Arrested for trespassing in Iran, three American hikers tell their terrifying tale in a new book.
It was an innocent—some would say careless—mistake.
They were three young Americans, UC Berkeley graduates, two men and a woman, on vacation in Iraqi Kurdistan, a pro-American region largely untouched by the chaos in the rest of Iraq.
They stopped at a popular tourist attraction, the Ahmed Awa waterfall, where they found themselves among hundreds of campers. They went for a hike on a recommended trail, and walked for hours before arriving at a ridge—as it turned out, a ridge too far.
As they started up the trail, they saw a soldier with a gun. He waved them forward. At the top of the ridge, soldiers captured them, and they realized—from the red, white, and green flags on the soldiers’ uniforms—that they had accidentally crossed, or been lured, into Iran.
So began the ordeal of Shane Bauer, Sarah Shourd, and Josh Fattal, the so-called American hikers, as vividly recounted in their new memoir, A Sliver of Light: Three Americans Imprisoned in Iran, published this spring.
Sitting in a café near their home in Oakland, Bauer and Shourd, who are now married, told Diablo magazine about their time in Tehran’s notorious Evin Prison, and how the experience has redirected their life plans.
“I thought as soon as I got out of solitary confinement that everything would be OK,” Shourd says. “But it takes years for the nervous system to get back to normal.”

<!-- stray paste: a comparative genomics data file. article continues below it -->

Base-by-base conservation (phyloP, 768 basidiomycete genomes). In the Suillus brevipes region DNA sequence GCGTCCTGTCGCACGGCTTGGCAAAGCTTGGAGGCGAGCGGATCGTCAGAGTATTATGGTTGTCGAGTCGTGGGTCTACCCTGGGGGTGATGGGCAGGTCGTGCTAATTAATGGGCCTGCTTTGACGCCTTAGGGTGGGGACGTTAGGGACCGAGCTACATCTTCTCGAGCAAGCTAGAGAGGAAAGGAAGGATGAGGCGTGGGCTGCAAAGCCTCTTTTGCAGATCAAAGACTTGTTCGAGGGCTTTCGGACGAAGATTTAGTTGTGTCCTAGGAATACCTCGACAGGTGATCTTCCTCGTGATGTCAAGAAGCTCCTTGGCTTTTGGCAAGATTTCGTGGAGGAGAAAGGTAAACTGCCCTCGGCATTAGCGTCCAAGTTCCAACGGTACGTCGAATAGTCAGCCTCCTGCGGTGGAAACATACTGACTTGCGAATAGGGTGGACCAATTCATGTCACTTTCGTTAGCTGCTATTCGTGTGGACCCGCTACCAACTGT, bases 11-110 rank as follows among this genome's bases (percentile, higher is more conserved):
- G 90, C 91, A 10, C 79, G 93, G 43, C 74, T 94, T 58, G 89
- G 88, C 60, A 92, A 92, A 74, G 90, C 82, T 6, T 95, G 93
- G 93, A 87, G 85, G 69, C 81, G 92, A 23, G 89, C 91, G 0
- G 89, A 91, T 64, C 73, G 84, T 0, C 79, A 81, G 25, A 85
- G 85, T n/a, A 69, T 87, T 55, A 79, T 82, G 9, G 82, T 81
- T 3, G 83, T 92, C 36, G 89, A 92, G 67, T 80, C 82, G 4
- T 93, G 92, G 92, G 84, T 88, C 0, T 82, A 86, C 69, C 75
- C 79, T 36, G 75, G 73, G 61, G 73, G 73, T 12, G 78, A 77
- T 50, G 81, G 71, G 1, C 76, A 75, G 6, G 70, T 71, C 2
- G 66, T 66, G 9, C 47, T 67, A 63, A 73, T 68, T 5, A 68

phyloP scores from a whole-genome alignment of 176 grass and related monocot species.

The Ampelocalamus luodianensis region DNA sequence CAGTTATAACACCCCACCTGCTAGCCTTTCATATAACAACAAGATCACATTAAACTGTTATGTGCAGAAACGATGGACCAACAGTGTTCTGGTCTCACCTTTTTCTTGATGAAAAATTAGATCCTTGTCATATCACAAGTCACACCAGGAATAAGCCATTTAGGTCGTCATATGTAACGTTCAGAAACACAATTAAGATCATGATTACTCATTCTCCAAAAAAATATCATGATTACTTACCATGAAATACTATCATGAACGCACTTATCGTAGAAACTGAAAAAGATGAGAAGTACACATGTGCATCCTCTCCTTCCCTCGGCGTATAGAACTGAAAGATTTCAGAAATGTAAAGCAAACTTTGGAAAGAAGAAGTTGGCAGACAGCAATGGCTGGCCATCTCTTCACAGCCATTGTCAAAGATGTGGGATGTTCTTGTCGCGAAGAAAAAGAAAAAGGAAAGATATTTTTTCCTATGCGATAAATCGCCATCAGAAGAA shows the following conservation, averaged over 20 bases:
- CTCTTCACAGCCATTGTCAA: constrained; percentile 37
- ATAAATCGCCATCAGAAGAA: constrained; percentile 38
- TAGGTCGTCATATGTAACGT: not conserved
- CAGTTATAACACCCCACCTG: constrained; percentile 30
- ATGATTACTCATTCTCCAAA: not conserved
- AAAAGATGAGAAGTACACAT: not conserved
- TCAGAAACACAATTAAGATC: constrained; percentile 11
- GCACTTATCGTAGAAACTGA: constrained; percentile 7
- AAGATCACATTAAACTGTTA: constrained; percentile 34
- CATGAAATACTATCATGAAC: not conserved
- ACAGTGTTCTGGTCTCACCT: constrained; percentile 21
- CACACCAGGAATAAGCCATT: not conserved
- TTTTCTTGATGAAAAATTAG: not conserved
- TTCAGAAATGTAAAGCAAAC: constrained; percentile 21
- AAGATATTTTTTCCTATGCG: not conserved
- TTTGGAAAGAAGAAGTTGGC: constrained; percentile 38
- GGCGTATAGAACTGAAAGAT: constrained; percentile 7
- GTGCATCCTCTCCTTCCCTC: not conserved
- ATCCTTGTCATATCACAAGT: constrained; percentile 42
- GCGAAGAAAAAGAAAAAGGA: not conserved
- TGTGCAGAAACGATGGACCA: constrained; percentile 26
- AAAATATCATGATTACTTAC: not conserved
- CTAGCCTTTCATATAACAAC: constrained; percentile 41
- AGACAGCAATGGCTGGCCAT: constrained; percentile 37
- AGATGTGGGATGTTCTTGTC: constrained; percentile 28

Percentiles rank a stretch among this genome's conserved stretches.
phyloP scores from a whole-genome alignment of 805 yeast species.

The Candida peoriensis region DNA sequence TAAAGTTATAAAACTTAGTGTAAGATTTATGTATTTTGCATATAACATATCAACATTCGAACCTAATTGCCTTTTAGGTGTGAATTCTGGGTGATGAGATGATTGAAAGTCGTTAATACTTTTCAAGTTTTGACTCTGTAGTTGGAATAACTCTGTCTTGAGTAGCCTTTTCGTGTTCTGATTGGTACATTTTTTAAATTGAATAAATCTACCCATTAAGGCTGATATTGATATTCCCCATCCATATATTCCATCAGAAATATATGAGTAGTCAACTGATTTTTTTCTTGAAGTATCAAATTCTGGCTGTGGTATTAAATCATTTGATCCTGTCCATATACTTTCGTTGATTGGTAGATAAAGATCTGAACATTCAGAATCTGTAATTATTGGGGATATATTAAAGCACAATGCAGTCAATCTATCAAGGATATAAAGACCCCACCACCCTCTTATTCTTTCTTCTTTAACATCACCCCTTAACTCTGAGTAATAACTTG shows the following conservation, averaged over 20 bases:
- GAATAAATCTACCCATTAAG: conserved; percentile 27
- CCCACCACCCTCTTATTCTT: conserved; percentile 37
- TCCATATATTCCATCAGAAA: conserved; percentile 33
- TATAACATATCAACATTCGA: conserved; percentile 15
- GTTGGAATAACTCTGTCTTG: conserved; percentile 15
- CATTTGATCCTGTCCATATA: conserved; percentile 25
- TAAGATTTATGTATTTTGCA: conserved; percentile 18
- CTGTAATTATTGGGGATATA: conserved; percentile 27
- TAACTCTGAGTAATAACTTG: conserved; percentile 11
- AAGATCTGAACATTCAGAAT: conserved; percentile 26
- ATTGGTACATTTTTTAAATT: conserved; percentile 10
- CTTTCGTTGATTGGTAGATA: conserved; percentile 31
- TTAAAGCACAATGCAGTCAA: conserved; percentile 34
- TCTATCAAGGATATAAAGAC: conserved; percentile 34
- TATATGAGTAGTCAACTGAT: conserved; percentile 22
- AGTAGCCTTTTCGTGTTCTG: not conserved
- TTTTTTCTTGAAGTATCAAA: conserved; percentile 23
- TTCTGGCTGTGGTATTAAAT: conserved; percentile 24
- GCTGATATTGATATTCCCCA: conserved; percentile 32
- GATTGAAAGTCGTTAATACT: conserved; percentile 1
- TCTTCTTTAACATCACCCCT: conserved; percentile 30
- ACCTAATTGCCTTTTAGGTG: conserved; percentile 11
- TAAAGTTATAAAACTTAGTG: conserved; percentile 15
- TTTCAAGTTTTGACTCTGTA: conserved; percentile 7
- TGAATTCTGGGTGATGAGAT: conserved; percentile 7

THE THREE YOUNG globe-trotters expected to be released within days of their capture. But the days turned to weeks, then months. For the men, the ordeal lasted two years.
Bauer says it felt like he was “falling into the waste bin of history.”
At first, they were held in solitary confinement. But after a few months, the men were put in a cell together, though Shourd remained alone. They were given plenty to eat and a few books to read (although no paper and pencil), and the three were even allowed brief daily visits together in an open-air courtyard.
The privileges helped, but didn’t quell the anguish they felt, particularly for Shourd, who was locked up alone in a tiny cell for 23 hours a day.
“I could feel myself losing my grip on reality,” she says at the café, looking bright and confident in a leopard-print jacket, red cowboy boots, and blue fingernail polish—not at all the way she looks wearing a hijab in the YouTube videos filmed during her time in prison.
In the book, Shourd recounts weeping for hours curled up on the floor of her cell and pounding the walls with her fists. One day, she thought she heard someone screaming far away. A guard burst into her cell and found her bloodying the walls with her fists, and Shourd realized she had been the person screaming.
“So many times, I went to the edge and almost went over,” Shourd says. “The only thing that pulled me back was that I knew I wasn’t going to be forgotten. I knew people were fighting for me.”
In September 2010, Iran released Shourd on humanitarian grounds. She had been held for 14 months. Once she got home, she took a lead role in the Free the Hikers campaign, meeting with dozens of U.S. and foreign officials, including President Obama, then Secretary of State Hillary Clinton, and Mahmoud Ahmadinejad, then president of Iran.
She says Clinton was the most helpful.
“You could have a frank, direct conversation with her, and she didn’t try to distract and placate you with a lot of sweet nothings,” Shourd says. Obama, on the other hand, “wasn’t really willing to talk about what he was or wasn’t willing to do.”